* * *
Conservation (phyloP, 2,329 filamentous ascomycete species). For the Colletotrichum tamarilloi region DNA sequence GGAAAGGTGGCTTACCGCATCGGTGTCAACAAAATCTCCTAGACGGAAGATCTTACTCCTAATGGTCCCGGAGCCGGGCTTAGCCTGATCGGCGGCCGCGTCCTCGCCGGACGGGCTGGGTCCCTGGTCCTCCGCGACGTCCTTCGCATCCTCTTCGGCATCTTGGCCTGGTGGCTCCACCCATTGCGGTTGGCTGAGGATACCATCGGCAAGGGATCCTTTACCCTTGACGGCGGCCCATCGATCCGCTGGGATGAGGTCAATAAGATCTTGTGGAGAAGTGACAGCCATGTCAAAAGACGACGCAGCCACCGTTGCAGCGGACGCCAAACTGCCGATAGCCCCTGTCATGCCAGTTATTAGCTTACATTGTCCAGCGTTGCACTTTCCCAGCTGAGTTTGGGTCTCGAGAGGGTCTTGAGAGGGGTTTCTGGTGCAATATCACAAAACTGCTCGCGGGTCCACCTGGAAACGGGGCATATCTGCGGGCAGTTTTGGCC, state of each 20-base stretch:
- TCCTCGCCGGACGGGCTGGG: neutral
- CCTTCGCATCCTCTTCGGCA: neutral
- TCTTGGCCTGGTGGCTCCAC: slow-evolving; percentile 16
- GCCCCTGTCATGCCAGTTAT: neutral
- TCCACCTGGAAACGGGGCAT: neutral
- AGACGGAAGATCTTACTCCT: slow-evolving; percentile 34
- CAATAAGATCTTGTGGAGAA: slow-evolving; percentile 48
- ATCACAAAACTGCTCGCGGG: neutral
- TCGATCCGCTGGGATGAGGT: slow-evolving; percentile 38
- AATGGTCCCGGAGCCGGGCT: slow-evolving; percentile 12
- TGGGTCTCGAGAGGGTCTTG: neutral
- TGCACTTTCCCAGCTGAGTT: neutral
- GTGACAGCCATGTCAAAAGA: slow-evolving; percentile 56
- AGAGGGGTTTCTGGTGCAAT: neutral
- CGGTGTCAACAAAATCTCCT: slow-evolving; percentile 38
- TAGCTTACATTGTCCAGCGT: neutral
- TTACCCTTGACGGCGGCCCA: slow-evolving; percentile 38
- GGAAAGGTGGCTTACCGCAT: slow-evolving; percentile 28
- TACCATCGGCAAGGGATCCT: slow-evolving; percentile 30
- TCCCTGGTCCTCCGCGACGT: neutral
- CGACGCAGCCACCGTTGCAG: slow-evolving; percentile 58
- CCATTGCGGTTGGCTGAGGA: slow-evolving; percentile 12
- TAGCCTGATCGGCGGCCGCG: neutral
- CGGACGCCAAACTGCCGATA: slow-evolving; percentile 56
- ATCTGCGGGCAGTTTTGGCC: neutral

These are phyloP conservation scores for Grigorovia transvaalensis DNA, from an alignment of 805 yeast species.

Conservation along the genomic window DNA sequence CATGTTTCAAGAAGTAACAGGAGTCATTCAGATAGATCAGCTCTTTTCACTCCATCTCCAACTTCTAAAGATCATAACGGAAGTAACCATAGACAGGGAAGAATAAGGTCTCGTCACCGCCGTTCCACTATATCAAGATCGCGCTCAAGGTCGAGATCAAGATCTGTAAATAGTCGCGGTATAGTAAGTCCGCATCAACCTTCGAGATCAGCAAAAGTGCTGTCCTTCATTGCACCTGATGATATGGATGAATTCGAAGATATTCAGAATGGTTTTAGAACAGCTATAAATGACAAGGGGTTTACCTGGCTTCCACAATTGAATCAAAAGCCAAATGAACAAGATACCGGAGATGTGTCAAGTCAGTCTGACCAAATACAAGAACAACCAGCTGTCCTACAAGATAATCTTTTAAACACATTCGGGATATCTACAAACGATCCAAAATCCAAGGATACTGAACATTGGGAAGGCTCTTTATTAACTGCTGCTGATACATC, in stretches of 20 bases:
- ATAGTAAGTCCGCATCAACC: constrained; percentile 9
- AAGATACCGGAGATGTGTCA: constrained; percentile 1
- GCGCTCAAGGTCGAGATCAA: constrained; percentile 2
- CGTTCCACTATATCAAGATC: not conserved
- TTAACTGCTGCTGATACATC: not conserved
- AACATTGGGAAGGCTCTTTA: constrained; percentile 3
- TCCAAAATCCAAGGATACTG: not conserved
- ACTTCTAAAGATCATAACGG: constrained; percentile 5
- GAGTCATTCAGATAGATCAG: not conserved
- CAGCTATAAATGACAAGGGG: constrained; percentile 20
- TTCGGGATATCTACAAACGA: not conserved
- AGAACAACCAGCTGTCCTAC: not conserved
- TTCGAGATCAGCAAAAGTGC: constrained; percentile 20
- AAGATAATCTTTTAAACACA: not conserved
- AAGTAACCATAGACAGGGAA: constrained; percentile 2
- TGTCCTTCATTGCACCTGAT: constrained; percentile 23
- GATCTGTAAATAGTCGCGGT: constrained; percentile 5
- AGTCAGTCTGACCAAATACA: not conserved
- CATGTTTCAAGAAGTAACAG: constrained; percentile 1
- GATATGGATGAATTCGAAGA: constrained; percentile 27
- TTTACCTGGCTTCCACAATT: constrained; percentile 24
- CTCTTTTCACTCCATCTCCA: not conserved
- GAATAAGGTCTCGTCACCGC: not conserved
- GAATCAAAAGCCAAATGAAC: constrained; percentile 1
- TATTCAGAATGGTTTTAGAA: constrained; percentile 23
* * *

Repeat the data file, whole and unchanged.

Conservation (phyloP, 2,329 filamentous ascomycete species). For the Colletotrichum tamarilloi region DNA sequence GGAAAGGTGGCTTACCGCATCGGTGTCAACAAAATCTCCTAGACGGAAGATCTTACTCCTAATGGTCCCGGAGCCGGGCTTAGCCTGATCGGCGGCCGCGTCCTCGCCGGACGGGCTGGGTCCCTGGTCCTCCGCGACGTCCTTCGCATCCTCTTCGGCATCTTGGCCTGGTGGCTCCACCCATTGCGGTTGGCTGAGGATACCATCGGCAAGGGATCCTTTACCCTTGACGGCGGCCCATCGATCCGCTGGGATGAGGTCAATAAGATCTTGTGGAGAAGTGACAGCCATGTCAAAAGACGACGCAGCCACCGTTGCAGCGGACGCCAAACTGCCGATAGCCCCTGTCATGCCAGTTATTAGCTTACATTGTCCAGCGTTGCACTTTCCCAGCTGAGTTTGGGTCTCGAGAGGGTCTTGAGAGGGGTTTCTGGTGCAATATCACAAAACTGCTCGCGGGTCCACCTGGAAACGGGGCATATCTGCGGGCAGTTTTGGCC, state of each 20-base stretch:
- TCCTCGCCGGACGGGCTGGG: neutral
- CCTTCGCATCCTCTTCGGCA: neutral
- TCTTGGCCTGGTGGCTCCAC: slow-evolving; percentile 16
- GCCCCTGTCATGCCAGTTAT: neutral
- TCCACCTGGAAACGGGGCAT: neutral
- AGACGGAAGATCTTACTCCT: slow-evolving; percentile 34
- CAATAAGATCTTGTGGAGAA: slow-evolving; percentile 48
- ATCACAAAACTGCTCGCGGG: neutral
- TCGATCCGCTGGGATGAGGT: slow-evolving; percentile 38
- AATGGTCCCGGAGCCGGGCT: slow-evolving; percentile 12
- TGGGTCTCGAGAGGGTCTTG: neutral
- TGCACTTTCCCAGCTGAGTT: neutral
- GTGACAGCCATGTCAAAAGA: slow-evolving; percentile 56
- AGAGGGGTTTCTGGTGCAAT: neutral
- CGGTGTCAACAAAATCTCCT: slow-evolving; percentile 38
- TAGCTTACATTGTCCAGCGT: neutral
- TTACCCTTGACGGCGGCCCA: slow-evolving; percentile 38
- GGAAAGGTGGCTTACCGCAT: slow-evolving; percentile 28
- TACCATCGGCAAGGGATCCT: slow-evolving; percentile 30
- TCCCTGGTCCTCCGCGACGT: neutral
- CGACGCAGCCACCGTTGCAG: slow-evolving; percentile 58
- CCATTGCGGTTGGCTGAGGA: slow-evolving; percentile 12
- TAGCCTGATCGGCGGCCGCG: neutral
- CGGACGCCAAACTGCCGATA: slow-evolving; percentile 56
- ATCTGCGGGCAGTTTTGGCC: neutral

These are phyloP conservation scores for Grigorovia transvaalensis DNA, from an alignment of 805 yeast species.

Conservation along the genomic window DNA sequence CATGTTTCAAGAAGTAACAGGAGTCATTCAGATAGATCAGCTCTTTTCACTCCATCTCCAACTTCTAAAGATCATAACGGAAGTAACCATAGACAGGGAAGAATAAGGTCTCGTCACCGCCGTTCCACTATATCAAGATCGCGCTCAAGGTCGAGATCAAGATCTGTAAATAGTCGCGGTATAGTAAGTCCGCATCAACCTTCGAGATCAGCAAAAGTGCTGTCCTTCATTGCACCTGATGATATGGATGAATTCGAAGATATTCAGAATGGTTTTAGAACAGCTATAAATGACAAGGGGTTTACCTGGCTTCCACAATTGAATCAAAAGCCAAATGAACAAGATACCGGAGATGTGTCAAGTCAGTCTGACCAAATACAAGAACAACCAGCTGTCCTACAAGATAATCTTTTAAACACATTCGGGATATCTACAAACGATCCAAAATCCAAGGATACTGAACATTGGGAAGGCTCTTTATTAACTGCTGCTGATACATC, in stretches of 20 bases:
- ATAGTAAGTCCGCATCAACC: constrained; percentile 9
- AAGATACCGGAGATGTGTCA: constrained; percentile 1
- GCGCTCAAGGTCGAGATCAA: constrained; percentile 2
- CGTTCCACTATATCAAGATC: not conserved
- TTAACTGCTGCTGATACATC: not conserved
- AACATTGGGAAGGCTCTTTA: constrained; percentile 3
- TCCAAAATCCAAGGATACTG: not conserved
- ACTTCTAAAGATCATAACGG: constrained; percentile 5
- GAGTCATTCAGATAGATCAG: not conserved
- CAGCTATAAATGACAAGGGG: constrained; percentile 20
- TTCGGGATATCTACAAACGA: not conserved
- AGAACAACCAGCTGTCCTAC: not conserved
- TTCGAGATCAGCAAAAGTGC: constrained; percentile 20
- AAGATAATCTTTTAAACACA: not conserved
- AAGTAACCATAGACAGGGAA: constrained; percentile 2
- TGTCCTTCATTGCACCTGAT: constrained; percentile 23
- GATCTGTAAATAGTCGCGGT: constrained; percentile 5
- AGTCAGTCTGACCAAATACA: not conserved
- CATGTTTCAAGAAGTAACAG: constrained; percentile 1
- GATATGGATGAATTCGAAGA: constrained; percentile 27
- TTTACCTGGCTTCCACAATT: constrained; percentile 24
- CTCTTTTCACTCCATCTCCA: not conserved
- GAATAAGGTCTCGTCACCGC: not conserved
- GAATCAAAAGCCAAATGAAC: constrained; percentile 1
- TATTCAGAATGGTTTTAGAA: constrained; percentile 23